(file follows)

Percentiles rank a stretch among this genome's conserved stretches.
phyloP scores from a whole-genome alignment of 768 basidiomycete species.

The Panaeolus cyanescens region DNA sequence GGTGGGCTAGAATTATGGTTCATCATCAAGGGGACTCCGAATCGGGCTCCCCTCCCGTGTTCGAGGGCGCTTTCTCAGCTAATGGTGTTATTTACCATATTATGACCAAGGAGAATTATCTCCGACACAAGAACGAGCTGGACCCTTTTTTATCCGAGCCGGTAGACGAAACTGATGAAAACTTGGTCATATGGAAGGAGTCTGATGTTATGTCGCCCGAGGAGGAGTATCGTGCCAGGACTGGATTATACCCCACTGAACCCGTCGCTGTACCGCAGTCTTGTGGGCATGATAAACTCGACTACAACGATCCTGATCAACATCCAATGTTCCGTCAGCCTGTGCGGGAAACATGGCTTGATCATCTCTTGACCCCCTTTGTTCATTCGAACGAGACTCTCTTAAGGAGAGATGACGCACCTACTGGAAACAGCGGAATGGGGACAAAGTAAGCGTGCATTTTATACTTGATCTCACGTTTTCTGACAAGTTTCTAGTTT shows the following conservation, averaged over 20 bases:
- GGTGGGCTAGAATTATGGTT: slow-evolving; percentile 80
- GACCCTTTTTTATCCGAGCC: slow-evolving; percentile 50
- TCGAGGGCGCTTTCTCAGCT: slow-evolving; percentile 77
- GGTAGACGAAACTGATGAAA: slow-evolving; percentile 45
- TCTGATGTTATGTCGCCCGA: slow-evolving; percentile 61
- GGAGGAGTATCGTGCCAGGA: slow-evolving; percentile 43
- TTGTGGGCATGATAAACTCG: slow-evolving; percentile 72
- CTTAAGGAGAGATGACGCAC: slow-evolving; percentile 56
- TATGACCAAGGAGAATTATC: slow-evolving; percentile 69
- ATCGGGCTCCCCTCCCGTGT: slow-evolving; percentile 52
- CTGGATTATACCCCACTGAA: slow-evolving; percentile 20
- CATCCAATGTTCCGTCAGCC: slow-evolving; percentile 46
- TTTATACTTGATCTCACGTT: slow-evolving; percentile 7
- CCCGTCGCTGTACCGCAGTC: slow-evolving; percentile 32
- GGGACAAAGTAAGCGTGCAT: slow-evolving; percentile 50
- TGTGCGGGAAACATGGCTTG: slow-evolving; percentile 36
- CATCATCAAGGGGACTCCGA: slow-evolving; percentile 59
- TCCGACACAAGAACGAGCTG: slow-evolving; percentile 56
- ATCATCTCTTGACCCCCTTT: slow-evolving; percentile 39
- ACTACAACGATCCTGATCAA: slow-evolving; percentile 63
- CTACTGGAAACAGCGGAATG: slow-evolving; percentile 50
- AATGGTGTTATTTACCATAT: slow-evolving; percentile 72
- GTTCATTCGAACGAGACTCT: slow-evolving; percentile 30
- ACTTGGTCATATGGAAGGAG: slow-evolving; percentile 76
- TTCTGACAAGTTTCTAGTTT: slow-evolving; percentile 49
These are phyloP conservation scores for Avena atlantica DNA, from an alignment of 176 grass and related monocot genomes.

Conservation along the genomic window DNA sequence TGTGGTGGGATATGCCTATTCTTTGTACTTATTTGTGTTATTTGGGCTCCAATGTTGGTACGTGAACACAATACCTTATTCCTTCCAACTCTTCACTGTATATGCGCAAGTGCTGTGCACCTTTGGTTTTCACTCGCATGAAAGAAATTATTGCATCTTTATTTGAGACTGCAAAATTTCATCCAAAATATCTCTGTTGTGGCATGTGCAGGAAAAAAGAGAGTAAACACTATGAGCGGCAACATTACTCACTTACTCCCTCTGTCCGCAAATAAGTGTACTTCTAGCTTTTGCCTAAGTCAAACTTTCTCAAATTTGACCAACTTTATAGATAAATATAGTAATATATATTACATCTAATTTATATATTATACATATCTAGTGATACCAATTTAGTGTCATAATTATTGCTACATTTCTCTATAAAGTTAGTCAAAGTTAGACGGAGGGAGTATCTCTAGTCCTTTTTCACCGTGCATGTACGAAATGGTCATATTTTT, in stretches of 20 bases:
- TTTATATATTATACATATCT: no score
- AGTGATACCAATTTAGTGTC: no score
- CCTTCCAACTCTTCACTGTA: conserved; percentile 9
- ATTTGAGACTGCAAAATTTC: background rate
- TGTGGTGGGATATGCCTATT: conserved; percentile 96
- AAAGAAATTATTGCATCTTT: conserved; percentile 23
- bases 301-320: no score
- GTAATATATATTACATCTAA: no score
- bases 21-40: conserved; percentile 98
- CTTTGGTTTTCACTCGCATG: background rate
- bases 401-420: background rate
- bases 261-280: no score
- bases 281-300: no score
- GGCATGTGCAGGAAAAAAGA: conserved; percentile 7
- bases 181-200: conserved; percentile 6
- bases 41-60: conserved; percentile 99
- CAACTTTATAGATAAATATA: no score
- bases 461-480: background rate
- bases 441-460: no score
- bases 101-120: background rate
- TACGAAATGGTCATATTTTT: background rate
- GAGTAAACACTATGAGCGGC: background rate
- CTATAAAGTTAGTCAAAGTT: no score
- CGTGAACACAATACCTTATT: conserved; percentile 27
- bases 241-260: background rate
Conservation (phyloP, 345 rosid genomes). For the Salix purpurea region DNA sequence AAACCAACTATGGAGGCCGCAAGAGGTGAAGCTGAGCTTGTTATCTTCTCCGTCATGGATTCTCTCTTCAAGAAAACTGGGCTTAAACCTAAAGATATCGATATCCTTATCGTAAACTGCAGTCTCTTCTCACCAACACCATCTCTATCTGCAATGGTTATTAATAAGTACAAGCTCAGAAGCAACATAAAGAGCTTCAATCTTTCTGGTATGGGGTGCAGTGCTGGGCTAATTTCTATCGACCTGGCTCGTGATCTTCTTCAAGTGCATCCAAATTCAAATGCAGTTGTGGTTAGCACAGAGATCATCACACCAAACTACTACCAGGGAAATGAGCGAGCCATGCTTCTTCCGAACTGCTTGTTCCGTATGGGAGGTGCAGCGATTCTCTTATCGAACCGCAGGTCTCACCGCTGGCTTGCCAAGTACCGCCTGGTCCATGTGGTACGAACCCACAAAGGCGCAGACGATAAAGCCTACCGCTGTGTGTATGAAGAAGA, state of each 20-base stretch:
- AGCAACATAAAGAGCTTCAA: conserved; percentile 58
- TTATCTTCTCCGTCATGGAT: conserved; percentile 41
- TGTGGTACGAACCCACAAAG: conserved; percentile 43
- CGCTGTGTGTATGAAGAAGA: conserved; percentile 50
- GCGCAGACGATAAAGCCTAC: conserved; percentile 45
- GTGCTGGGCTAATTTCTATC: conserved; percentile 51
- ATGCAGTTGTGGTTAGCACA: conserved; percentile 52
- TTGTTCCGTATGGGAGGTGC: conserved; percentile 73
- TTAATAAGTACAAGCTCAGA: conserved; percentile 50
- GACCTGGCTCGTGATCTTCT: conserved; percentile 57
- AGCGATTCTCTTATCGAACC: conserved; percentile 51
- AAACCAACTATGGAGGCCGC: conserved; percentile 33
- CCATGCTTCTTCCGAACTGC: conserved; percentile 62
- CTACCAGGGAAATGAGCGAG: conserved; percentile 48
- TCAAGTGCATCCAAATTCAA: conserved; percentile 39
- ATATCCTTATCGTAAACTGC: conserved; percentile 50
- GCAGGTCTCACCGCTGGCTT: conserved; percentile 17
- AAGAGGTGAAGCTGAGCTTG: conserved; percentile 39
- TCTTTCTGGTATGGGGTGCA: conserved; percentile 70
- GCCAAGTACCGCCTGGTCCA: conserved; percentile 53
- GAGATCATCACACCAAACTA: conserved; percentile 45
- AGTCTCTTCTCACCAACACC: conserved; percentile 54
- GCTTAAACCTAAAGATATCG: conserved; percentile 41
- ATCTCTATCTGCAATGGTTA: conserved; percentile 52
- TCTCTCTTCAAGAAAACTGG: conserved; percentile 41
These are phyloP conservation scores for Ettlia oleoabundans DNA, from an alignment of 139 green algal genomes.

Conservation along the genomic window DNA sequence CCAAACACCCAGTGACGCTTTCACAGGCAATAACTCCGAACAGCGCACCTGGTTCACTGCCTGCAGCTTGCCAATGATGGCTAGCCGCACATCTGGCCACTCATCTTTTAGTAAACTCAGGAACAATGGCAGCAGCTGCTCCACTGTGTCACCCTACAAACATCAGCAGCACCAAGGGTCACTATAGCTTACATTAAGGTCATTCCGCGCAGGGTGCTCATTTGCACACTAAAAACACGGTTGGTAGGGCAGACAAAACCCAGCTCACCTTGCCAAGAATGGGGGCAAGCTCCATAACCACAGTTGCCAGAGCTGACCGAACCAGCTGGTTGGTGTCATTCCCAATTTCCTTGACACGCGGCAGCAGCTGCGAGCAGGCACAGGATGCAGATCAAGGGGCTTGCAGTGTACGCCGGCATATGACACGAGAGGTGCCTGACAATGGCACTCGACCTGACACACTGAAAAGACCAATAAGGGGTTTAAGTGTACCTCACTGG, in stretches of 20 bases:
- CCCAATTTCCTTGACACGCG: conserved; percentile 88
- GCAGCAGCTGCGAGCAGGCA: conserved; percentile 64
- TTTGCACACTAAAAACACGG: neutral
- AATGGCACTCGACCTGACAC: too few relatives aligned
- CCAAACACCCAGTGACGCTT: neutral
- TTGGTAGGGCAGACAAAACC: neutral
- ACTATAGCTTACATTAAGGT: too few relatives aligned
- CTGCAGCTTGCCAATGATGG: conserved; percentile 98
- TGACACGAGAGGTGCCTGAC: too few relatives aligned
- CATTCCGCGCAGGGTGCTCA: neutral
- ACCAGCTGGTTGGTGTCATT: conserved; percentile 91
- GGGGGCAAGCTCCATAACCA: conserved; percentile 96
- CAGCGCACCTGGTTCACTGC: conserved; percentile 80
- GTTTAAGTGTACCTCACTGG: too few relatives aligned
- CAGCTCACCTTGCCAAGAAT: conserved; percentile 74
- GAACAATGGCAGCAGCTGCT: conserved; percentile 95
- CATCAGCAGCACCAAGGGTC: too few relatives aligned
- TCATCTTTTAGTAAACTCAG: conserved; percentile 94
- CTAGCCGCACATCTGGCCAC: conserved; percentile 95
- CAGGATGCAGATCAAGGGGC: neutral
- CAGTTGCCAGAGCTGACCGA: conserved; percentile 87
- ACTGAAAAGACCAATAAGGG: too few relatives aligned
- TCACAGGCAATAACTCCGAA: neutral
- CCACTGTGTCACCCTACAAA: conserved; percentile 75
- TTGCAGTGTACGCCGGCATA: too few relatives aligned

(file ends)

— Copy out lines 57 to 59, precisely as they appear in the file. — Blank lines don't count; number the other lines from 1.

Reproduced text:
- AGCAACATAAAGAGCTTCAA: conserved; percentile 58
- TTATCTTCTCCGTCATGGAT: conserved; percentile 41
- TGTGGTACGAACCCACAAAG: conserved; percentile 43